3. Anderson SM, Raghinaru D, Pinsker JE, et al.; Control to Range Study Group. Multinational home use of closed-loop control is safe and effective. Diabetes Care. 2016; 39(7):1143-1150.
  4. Bally L, Thabit H, Hartnell S, et al. Closed-loop insulin delivery for glycemic control in noncritical care. N Engl J Med. 2018 Jun 25. [Epub ahead of print]
  5. Bally L, Thabit H, Kojzar H, et al. Day-and-night glycaemic control with closed-loop insulin delivery versus conventional insulin pump therapy in free-living adults with well controlled type 1 diabetes: an open-label, randomised, crossover study. Lancet Diabetes Endocrinol. 2017; 5(4):261-270.
  6. Benhamou PY, Huneker E, Franc S, et al.; Diabeloop Consortium. Customization of home closed-loop insulin delivery in adult patients with type 1 diabetes, assisted with structured remote monitoring: the pilot WP7 Diabeloop study. Acta Diabetol. 2018; 55(6):549-556.
  7. Bergenstal RM, Garg S, Weinzimer SA, et al. Safety of a hybrid closed-loop insulin delivery system in patients with Type 1 diabetes. JAMA. 2016; 316(13):1407-1408.
  8. Bergenstal RM, Klonoff DC, Garg SK, et al.; ASPIRE In-Home Study Group. Threshold-based insulin-pump interruption for reduction of hypoglycemia. N Engl J Med. 2013; 369(3):224-232.
  9. Brown SA, Breton MD, Anderson SM, et al. Overnight closed-loop control improves glycemic control in a multicenter study of adults with type 1 diabetes. J Clin Endocrinol Metab. 2017; 102(10):3674-3682.
  10. Brown SA, Kovatchev BP, Breton MD, et al. Multinight "bedside" closed-loop control for patients with type 1 diabetes. Diabetes Technol Ther. 2015; 17(3):203-209.
  11. Buckingham BA, Bailey TS, Christiansen M, et al. Evaluation of a predictive low-glucose management system in-clinic. Diabetes Technol Ther. 2017; 19(5):288-292.
  12. de Bock M, Dart J, Roy A, et al. Exploration of the performance of a hybrid closed loop insulin delivery algorithm that includes insulin delivery limits designed to protect against hypoglycemia. J Diabetes Sci Technol. 2017; 11(1):68-73.
  13. DeBoer MD, Breton MD, Wakeman C, et al. Performance of an artificial pancreas system for young children with type 1 diabetes. Diabetes Technol Ther. 2017; 19(5):293-298.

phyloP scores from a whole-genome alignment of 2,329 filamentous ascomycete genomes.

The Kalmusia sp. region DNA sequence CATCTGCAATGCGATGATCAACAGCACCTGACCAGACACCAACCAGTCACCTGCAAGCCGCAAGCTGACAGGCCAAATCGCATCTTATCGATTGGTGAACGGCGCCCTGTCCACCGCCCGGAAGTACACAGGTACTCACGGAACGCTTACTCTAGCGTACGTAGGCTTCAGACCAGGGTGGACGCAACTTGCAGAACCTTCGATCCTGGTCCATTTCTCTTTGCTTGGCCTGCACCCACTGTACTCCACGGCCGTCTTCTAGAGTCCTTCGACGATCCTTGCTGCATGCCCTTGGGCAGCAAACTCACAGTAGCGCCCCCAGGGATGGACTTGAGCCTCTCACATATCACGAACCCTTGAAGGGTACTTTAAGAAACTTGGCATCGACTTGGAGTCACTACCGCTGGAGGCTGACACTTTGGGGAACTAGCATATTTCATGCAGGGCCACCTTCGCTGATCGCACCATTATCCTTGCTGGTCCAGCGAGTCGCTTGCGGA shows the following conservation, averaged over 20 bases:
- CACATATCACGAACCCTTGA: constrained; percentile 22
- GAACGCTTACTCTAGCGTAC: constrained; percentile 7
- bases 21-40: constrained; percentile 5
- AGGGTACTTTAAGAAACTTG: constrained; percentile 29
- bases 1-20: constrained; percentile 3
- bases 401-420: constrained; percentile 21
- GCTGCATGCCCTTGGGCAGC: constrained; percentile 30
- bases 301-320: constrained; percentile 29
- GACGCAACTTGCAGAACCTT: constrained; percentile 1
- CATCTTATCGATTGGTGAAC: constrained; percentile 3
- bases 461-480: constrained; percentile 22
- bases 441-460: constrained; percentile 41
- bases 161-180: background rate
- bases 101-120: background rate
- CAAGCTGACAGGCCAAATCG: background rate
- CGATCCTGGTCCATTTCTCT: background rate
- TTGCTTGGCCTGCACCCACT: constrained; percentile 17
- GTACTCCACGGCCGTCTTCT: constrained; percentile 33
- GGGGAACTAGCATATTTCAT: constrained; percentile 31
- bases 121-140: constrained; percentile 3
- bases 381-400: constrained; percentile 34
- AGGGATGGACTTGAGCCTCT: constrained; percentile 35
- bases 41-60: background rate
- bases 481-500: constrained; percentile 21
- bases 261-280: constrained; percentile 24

14. Del Favero S, Place J, Kropff J, et al.; AP@home Consortium. Multicenter outpatient dinner/overnight reduction of hypoglycemia and increased time of glucose in target with a wearable artificial pancreas using modular model predictive control in adults with type 1 diabetes. Diabetes Obes Metab. 2015; 17(5):468-476.
  15. Forlenza GP, Nathan BM, Moran AM, et al. Successful application of closed-loop artificial pancreas therapy after islet autotransplantation. Am J Transplant. 2016; 16(2):527-534.
  16. Garg SK, Weinzimer SA, Tamborlane WV, et al. Glucose outcomes with the in-home use of a hybrid closed-loop insulin delivery system in adolescents and adults with type 1 diabetes. Diabetes Technol Ther. 2017; 19(3):155-163.
  17. Gómez AM, Marín Carrillo LF, Muñoz Velandia OM, et al. Long-term efficacy and safety of sensor augmented insulin pump therapy with low-glucose suspend feature in patients with Type 1 diabetes. Diabetes Technol Ther. 2017; 19(2):109-114.
  18. Kovatchev B, Cheng P, Anderson SM, et al. Feasibility of long-term closed-loop control: a multicenter 6-month trial of 24/7 automated insulin delivery. Diabetes Technol Ther. 2017; 19(1):18-24.
  19. Kovatchev BP, Renard E, Cobelli C, et al. Safety of outpatient closed-loop control: first randomized crossover trials of a wearable artificial pancreas. Diabetes Care. 2014; 37(7):1789-1796.
  20. Kropff J, Del Favero S, Place J, et al.; AP@home Consortium. 2 month evening and night closed-loop glucose control in patients with type 1 diabetes under free-living conditions: a randomised crossover trial. Lancet Diabetes Endocrinol. 2015; 3(12):939-947.
  21. Leelarathna L, Dellweg S, Mader JK, et al.; AP@home Consortium. Day and night home closed-loop insulin delivery in adults with type 1 diabetes: three-center randomized crossover study. Diabetes Care. 2014; 37(7):1931-1937.
  22. Ly TT, Breton MD, Keith-Hynes P, et al. Overnight glucose control with an automated, unified safety system in children and adolescents with type 1 diabetes at diabetes camp. Diabetes Care. 2014; 37(8):2310-2316.
  23. Ly TT, Nicholas JA, Retterath A, et al. Effect of sensor-augmented insulin pump therapy and automated insulin suspension vs standard insulin pump therapy on hypoglycemia in patients with type 1 diabetes: a randomized clinical trial. JAMA. 2013; 310(12):1240-1247.
  24. Messer LH, Forlenza GP, Sherr JL, et al. optimizing hybrid closed-loop therapy in adolescents and emerging adults using the MiniMed 670G system. Diabetes Care. 2018; 41(4):789-796.
  25. Nimri R, Bratina N, Kordonouri O, et al. MD-Logic overnight type 1 diabetes control in home settings: a multicentre, multinational, single blind randomized trial. Diabetes Obes Metab. 2017; 19(4):553-561.
  26. Nimri R, Muller I, Atlas E, et al. Night glucose control with MD-Logic artificial pancreas in home setting: a single blind, randomized crossover trial-interim analysis. Pediatr Diabetes. 2014a; 15(2):91-99.
  27. Nimri R, Muller I, Atlas E, et al. MD-Logic overnight control for 6 weeks of home use in patients with type 1 diabetes: randomized crossover trial. Diabetes Care. 2014b; 37(11):3025-3032.
  28. Renard E, Farret A, Kropff J, et al.; AP@home Consortium. Day-and-night closed-loop glucose control in patients with type 1 diabetes under free-living conditions: results of a single-arm 1-month experience compared with a previously reported feasibility study of evening and night at home. Diabetes Care. 2016; 39(7):1151-1160.
  29. Sharifi A, De Bock MI, Jayawardene D, et al. Glycemia, treatment satisfaction, cognition, and sleep quality in adults and adolescents with Type 1 diabetes when using a closed-loop system overnight versus sensor-augmented pump with low-glucose suspend function: a randomized crossover study. Diabetes Technol Ther. 2016; 18(12):772-783.